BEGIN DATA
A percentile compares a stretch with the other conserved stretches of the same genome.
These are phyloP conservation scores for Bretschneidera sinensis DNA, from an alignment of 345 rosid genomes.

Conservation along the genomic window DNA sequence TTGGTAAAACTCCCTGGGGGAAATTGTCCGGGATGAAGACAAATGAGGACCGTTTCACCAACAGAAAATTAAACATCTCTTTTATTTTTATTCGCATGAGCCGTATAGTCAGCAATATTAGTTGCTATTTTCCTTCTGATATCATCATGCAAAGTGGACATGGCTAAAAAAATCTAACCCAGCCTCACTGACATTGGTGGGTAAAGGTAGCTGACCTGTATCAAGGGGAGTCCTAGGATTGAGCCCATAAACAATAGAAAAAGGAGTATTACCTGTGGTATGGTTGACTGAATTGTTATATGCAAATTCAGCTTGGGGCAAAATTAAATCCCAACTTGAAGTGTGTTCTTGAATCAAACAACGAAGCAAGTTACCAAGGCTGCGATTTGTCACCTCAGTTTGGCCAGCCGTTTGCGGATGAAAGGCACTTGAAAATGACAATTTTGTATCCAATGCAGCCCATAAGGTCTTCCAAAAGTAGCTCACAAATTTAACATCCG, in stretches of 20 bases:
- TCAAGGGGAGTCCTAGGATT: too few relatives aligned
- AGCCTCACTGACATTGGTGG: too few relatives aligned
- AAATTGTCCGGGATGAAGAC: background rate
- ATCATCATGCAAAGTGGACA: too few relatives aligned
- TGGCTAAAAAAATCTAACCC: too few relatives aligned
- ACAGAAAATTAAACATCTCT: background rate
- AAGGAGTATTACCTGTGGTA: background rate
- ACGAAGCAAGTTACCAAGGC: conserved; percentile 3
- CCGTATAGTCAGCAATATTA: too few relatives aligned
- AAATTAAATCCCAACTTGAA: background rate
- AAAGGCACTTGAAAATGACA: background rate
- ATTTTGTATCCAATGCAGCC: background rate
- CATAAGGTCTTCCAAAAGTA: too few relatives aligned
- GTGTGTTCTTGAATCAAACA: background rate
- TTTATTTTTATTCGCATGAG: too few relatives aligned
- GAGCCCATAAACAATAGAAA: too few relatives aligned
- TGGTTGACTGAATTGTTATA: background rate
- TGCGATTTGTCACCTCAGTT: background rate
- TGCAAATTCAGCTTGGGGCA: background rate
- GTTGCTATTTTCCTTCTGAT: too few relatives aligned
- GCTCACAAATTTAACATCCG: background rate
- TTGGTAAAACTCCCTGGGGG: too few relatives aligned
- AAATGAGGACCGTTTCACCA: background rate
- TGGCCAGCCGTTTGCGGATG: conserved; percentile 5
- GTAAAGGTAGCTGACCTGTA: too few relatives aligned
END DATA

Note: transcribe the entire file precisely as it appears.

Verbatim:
A percentile compares a stretch with the other conserved stretches of the same genome.
These are phyloP conservation scores for Bretschneidera sinensis DNA, from an alignment of 345 rosid genomes.

Conservation along the genomic window DNA sequence TTGGTAAAACTCCCTGGGGGAAATTGTCCGGGATGAAGACAAATGAGGACCGTTTCACCAACAGAAAATTAAACATCTCTTTTATTTTTATTCGCATGAGCCGTATAGTCAGCAATATTAGTTGCTATTTTCCTTCTGATATCATCATGCAAAGTGGACATGGCTAAAAAAATCTAACCCAGCCTCACTGACATTGGTGGGTAAAGGTAGCTGACCTGTATCAAGGGGAGTCCTAGGATTGAGCCCATAAACAATAGAAAAAGGAGTATTACCTGTGGTATGGTTGACTGAATTGTTATATGCAAATTCAGCTTGGGGCAAAATTAAATCCCAACTTGAAGTGTGTTCTTGAATCAAACAACGAAGCAAGTTACCAAGGCTGCGATTTGTCACCTCAGTTTGGCCAGCCGTTTGCGGATGAAAGGCACTTGAAAATGACAATTTTGTATCCAATGCAGCCCATAAGGTCTTCCAAAAGTAGCTCACAAATTTAACATCCG, in stretches of 20 bases:
- TCAAGGGGAGTCCTAGGATT: too few relatives aligned
- AGCCTCACTGACATTGGTGG: too few relatives aligned
- AAATTGTCCGGGATGAAGAC: background rate
- ATCATCATGCAAAGTGGACA: too few relatives aligned
- TGGCTAAAAAAATCTAACCC: too few relatives aligned
- ACAGAAAATTAAACATCTCT: background rate
- AAGGAGTATTACCTGTGGTA: background rate
- ACGAAGCAAGTTACCAAGGC: conserved; percentile 3
- CCGTATAGTCAGCAATATTA: too few relatives aligned
- AAATTAAATCCCAACTTGAA: background rate
- AAAGGCACTTGAAAATGACA: background rate
- ATTTTGTATCCAATGCAGCC: background rate
- CATAAGGTCTTCCAAAAGTA: too few relatives aligned
- GTGTGTTCTTGAATCAAACA: background rate
- TTTATTTTTATTCGCATGAG: too few relatives aligned
- GAGCCCATAAACAATAGAAA: too few relatives aligned
- TGGTTGACTGAATTGTTATA: background rate
- TGCGATTTGTCACCTCAGTT: background rate
- TGCAAATTCAGCTTGGGGCA: background rate
- GTTGCTATTTTCCTTCTGAT: too few relatives aligned
- GCTCACAAATTTAACATCCG: background rate
- TTGGTAAAACTCCCTGGGGG: too few relatives aligned
- AAATGAGGACCGTTTCACCA: background rate
- TGGCCAGCCGTTTGCGGATG: conserved; percentile 5
- GTAAAGGTAGCTGACCTGTA: too few relatives aligned